There's not much in Gov. Larry Hogan's spending proposals that General Assembly Democrats don't like, but that doesn't mean there won't be wrangling.
Legislative leaders are likely to try to adjust Hogan's plans for who should receive tax breaks. And they want to guarantee that money is spent on their cherished priorities in the future.
The Republican governor's $42.3 billion budget, released last week, spends part of a projected $450 million surplus on public schools, state universities and health programs.
"I don't think there's any real consternation over the budget, as there was last year," said House Speaker Michael. E. Busch, an Anne Arundel County Democrat.
But Hogan has also proposed cutting $480 million in taxes and fees over the next five years and is seeking to take even more control of the state budget process. He would do that by eliminating spending requirements the legislature has imposed over the years. Those mandates dictate how more than 80 percent of the state's discretionary dollars are spent.
Lawmakers cannot add money to the governor's budget proposal. But when it comes to maintaining mandates and cutting taxes, the power shifts to Assembly Democrats. They hold super-majorities in the House of Delegates and Senate and used that advantage to override five of the governor's vetoes last week.
That strength might be shown again if Democrats can agree on how to alter Hogan's tax proposals and address his calls for mandate reform. Republican leaders say their members are behind the governor, while Democrats have just begun to consider alternatives.
Del. Maggie McIntosh, the Baltimore Democrat who chairs the House Appropriations Committee, said education aid formulas account for the bulk of mandated spending. She can't see the legislature agreeing to cut any future education spending.
A Hogan spokesman said Democrats wouldn't be doing anything they hadn't done under Gov. Martin O'Malley, a Democrat. According to the state Department of Budget and Management, the legislature cut $550 million in mandated K-12 education spending from 2007 to 2014.
"The phrase 'the pot calls the kettle black' doesn't come close to capturing the level of hypocrisy that we're seeing," Doug Mayer said.
On taxes and fees, some Democrats appear inclined to pare back Hogan's proposed reductions, while others lean toward substituting a package that reflects Democratic priorities.
Montgomery County Sen. Richard S. Madaleno Jr., vice chairman of the Budget & Taxation Committee and one of Hogan's fiercest critics, said Democrats might take a look at revamping the governor's across-the-board income tax credit for retirees so that it concentrates benefits on low-income and middle-class seniors rather than the well-to-do. Busch said the House might consider something similar.
One of Hogan's tax proposals — speeding an increase in the earned income tax credit for low-income working families — has been widely applauded by Democrats. But Busch said lawmakers will consider whether to expand the program to include single people.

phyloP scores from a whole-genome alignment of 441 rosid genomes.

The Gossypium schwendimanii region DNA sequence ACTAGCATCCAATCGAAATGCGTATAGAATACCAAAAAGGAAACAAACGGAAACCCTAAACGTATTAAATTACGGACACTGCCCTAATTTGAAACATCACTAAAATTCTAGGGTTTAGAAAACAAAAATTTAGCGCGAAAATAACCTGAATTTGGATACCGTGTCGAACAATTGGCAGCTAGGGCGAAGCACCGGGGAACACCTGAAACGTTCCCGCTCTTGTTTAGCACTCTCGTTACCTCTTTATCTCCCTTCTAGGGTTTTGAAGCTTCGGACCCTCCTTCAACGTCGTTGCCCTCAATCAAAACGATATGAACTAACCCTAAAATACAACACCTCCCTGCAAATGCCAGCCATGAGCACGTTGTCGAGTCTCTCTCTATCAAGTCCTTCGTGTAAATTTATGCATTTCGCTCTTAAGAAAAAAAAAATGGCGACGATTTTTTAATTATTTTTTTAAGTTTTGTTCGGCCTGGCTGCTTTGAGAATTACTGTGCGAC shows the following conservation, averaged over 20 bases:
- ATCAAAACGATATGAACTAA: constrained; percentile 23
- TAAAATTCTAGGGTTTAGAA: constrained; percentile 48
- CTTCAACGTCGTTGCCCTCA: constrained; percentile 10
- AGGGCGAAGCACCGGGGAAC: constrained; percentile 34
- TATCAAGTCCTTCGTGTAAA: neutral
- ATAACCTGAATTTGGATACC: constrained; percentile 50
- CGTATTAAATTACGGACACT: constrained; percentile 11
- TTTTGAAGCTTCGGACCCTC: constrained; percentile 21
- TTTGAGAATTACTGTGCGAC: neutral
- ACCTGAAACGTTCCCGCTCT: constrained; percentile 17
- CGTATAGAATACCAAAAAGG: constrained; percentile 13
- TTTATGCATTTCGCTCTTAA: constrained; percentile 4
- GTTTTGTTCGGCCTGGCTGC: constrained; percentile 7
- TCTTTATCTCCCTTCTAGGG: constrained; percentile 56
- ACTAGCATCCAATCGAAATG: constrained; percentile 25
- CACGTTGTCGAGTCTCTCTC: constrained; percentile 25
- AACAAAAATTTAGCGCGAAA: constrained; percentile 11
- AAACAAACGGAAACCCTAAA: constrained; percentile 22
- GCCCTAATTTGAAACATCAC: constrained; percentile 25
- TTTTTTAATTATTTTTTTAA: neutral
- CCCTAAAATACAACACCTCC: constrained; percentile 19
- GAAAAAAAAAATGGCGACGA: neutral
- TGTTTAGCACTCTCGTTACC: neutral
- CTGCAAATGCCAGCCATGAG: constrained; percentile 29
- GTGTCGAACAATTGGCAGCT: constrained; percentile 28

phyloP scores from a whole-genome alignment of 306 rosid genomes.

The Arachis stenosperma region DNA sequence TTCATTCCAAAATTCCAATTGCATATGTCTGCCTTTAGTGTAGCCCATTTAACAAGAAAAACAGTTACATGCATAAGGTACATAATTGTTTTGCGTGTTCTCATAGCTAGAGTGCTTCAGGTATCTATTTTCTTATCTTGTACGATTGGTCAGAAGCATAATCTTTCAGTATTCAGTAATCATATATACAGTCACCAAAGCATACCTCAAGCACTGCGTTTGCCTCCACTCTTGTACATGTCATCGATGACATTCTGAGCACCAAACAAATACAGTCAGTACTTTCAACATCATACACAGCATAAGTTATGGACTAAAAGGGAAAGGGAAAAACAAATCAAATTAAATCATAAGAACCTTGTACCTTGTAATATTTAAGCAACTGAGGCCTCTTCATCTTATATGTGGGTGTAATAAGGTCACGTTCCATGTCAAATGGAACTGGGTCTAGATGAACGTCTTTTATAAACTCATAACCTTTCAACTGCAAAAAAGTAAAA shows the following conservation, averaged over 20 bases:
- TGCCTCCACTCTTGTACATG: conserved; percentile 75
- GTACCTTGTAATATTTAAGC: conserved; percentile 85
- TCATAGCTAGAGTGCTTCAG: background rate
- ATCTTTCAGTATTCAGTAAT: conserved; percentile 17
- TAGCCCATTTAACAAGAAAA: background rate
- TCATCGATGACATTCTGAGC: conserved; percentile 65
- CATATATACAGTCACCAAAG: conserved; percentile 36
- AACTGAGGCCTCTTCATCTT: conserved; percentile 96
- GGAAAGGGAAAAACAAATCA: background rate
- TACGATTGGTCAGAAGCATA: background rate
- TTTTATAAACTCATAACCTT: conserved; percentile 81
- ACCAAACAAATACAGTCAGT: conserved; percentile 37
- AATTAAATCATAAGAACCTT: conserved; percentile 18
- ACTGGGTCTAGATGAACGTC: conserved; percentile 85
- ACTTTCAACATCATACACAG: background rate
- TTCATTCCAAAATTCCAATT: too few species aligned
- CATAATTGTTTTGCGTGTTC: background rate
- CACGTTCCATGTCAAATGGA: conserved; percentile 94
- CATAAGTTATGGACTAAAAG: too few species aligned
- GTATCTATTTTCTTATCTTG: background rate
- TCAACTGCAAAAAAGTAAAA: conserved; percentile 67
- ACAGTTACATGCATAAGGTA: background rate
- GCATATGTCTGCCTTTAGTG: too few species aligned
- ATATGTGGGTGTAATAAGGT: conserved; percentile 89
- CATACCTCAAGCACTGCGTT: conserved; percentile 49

Baltimore Sen. Nathaniel J. McFadden, a senior member of the budget panel, said Democrats are likely to consider some of the business tax cuts recommended recently by a commission led by Norman R. Augustine, the former Lockheed Martin chief executive. Busch and Senate President Thomas V. Mike Miller set up that commission.
Hogan spokesman Matthew A. Clark said there is no way he could see the governor vetoing a tax cut authored by Democrats unless it was a "phony-baloney" measure that was actually an increase.
House Minority Leader Nic Kipke, an Anne Arundel County Republican, said his caucus will follow Hogan's lead. With the Democrats' top priorities funded and room for tax relief, he doesn't see much in the budget that can be criticized. "It's very difficult for partisans to disagree with that," Kipke said.
That might be true of the budget, but not of tax cuts.
Del. Kumar Barve, a Montgomery County Democrat who is part of Busch's leadership team, said he's concerned about the effect of Hogan's proposed tax cuts when two years of projected surpluses are expected to end. An accountant by profession, Barve is wary of changing Maryland's tax structure based on good times that might be fleeting.
"My view is you only cut fees or taxes if you know where you're going to cut spending," said Barve, noting that he was speaking for himself and not House leadership.
While major priorities are fully funded, Democrats might take issue with smaller budget measures.
Hogan has drawn a line in the sand, saying he won't spend money that is cut from his budget and redirected toward another cause in separate legislation. Lawmakers might challenge that by cutting money for the governor's top priorities — such as $4.8 million allocated for drug treatment — and daring him to leave it unspent.
Richard Vatz, a political communication professor at Towson University and an outspoken Republican, said Hogan comes into the fiscal struggle with the strong upper hand because of his strong approval rating as measured in recent polls.
"There's a better chance for Governor Hogan to accomplish this than before it was apparent how popular he is," he said. Vatz said one of Hogan's strengths is a perception that he's willing to negotiate.
"I wouldn't be very surprised if what we end up with is everybody [agreeing] they've compromised reasonably," he said.
Baltimore Sun reporters Erin Cox and Pamela Wood contributed to this article.